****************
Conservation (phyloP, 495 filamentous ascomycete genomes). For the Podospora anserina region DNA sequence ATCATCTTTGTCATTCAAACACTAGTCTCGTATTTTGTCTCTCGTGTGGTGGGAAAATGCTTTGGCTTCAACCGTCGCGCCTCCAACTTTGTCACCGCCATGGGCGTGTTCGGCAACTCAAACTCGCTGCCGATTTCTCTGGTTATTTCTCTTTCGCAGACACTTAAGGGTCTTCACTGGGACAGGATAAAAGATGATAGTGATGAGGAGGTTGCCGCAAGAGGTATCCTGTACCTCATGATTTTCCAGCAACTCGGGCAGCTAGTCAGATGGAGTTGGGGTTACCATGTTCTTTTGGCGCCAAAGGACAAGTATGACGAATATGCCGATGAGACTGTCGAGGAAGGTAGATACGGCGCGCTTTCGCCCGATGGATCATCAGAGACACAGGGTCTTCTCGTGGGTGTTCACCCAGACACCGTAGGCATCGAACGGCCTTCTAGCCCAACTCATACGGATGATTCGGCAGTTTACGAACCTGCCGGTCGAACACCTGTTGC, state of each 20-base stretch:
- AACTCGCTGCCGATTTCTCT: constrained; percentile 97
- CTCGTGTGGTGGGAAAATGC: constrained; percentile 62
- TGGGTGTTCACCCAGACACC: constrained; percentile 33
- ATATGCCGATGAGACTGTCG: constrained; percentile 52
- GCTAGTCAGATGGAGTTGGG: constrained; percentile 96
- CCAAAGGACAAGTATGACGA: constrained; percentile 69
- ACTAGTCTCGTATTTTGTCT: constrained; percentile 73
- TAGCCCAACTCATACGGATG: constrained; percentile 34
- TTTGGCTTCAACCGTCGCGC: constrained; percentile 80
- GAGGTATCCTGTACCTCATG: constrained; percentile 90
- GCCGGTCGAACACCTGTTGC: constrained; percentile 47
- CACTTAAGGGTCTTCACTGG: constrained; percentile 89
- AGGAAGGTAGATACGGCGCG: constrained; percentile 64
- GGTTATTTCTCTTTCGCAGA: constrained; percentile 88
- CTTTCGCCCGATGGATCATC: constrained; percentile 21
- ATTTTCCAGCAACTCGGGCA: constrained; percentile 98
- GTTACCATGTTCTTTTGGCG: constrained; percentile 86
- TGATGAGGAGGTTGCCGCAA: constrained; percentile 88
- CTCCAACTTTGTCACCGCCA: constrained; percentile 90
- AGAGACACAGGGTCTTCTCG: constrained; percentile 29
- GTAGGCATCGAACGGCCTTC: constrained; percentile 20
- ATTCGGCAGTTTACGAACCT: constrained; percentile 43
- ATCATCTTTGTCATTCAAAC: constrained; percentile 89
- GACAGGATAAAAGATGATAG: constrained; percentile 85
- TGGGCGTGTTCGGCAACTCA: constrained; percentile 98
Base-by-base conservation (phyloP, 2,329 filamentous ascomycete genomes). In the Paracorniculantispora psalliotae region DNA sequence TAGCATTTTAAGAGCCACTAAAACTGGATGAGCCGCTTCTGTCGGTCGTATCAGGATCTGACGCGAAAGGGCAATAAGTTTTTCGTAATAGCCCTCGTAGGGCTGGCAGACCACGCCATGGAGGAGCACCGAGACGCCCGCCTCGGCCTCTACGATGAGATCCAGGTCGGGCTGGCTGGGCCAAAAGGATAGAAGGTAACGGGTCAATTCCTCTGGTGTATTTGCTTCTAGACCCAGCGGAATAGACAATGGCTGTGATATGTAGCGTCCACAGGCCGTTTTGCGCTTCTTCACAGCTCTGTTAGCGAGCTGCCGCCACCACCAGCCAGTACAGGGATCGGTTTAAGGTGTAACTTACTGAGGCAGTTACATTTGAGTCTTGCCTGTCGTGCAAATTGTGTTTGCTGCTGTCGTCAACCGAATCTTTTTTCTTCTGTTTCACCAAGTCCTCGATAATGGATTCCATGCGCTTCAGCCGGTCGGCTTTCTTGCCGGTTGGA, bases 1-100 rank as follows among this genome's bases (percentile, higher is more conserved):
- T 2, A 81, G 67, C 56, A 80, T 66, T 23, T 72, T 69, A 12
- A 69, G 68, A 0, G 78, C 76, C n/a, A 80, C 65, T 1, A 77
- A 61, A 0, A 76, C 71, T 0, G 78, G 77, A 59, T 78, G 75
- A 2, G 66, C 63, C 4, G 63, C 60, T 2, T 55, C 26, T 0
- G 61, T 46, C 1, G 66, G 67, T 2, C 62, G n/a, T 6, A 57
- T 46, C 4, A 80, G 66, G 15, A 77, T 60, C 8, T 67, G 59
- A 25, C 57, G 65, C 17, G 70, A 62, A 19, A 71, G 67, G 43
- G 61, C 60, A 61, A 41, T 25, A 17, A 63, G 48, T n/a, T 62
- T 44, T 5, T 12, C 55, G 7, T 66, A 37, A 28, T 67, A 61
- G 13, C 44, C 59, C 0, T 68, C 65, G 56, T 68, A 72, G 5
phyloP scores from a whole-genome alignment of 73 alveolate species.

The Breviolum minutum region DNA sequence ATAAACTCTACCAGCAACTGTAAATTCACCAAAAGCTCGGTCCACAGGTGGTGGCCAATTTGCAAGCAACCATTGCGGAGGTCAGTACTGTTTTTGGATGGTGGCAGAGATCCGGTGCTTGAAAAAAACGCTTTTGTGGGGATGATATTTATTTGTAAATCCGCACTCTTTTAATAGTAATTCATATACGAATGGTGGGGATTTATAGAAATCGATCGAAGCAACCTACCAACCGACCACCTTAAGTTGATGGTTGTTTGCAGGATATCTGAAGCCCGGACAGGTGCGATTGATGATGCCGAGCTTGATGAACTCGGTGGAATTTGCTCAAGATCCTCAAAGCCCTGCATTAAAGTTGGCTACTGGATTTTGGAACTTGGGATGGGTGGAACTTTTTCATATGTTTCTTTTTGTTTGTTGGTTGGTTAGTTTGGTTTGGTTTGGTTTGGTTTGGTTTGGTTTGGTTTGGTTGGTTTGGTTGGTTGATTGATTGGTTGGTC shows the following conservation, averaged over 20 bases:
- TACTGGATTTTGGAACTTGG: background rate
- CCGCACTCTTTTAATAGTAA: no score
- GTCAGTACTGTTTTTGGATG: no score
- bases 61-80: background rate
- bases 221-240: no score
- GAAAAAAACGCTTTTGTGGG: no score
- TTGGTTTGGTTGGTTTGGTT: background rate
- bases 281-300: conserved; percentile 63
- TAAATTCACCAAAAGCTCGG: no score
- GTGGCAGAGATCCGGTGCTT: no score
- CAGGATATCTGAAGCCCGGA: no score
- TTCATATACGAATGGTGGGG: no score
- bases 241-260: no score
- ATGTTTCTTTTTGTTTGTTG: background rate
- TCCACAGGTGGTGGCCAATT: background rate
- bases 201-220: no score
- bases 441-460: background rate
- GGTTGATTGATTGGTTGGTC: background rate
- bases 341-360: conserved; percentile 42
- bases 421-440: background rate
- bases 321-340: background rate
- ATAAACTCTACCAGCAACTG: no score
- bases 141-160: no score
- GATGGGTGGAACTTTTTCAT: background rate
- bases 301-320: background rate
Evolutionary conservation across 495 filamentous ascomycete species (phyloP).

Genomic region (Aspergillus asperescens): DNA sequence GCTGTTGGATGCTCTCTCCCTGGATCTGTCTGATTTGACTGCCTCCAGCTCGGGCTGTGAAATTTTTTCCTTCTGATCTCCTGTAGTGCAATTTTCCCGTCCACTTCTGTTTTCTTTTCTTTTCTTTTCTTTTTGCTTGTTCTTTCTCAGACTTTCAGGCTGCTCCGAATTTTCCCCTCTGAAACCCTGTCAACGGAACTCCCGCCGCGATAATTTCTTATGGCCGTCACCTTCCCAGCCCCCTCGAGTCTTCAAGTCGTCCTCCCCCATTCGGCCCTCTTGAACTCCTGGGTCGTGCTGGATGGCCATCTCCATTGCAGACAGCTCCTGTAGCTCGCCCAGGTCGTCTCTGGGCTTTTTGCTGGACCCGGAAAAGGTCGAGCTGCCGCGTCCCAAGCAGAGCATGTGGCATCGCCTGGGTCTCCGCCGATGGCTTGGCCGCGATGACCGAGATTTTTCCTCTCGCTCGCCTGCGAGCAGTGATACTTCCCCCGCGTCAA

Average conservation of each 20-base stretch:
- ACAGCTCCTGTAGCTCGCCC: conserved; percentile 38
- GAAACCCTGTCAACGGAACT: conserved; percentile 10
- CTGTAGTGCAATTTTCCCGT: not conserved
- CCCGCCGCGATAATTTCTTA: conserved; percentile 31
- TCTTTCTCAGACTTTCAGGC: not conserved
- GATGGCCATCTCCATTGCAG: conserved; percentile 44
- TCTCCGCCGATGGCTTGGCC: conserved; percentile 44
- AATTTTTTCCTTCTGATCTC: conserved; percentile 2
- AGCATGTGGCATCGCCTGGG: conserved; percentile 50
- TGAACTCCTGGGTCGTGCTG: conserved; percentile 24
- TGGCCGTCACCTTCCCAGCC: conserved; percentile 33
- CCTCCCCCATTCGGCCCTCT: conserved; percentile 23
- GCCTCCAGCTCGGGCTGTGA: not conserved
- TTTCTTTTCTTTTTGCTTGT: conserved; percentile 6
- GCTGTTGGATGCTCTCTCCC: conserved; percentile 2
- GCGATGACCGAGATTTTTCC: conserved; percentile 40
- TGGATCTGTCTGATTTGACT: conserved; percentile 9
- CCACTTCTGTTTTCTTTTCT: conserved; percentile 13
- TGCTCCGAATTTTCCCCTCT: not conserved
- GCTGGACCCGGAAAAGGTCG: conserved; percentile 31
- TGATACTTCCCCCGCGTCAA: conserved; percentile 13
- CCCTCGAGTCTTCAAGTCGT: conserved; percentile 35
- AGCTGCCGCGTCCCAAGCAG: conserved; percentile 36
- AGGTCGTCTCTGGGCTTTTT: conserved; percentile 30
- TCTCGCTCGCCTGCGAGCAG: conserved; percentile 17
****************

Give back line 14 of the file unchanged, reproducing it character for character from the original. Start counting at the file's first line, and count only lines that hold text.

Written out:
- AGGAAGGTAGATACGGCGCG: constrained; percentile 64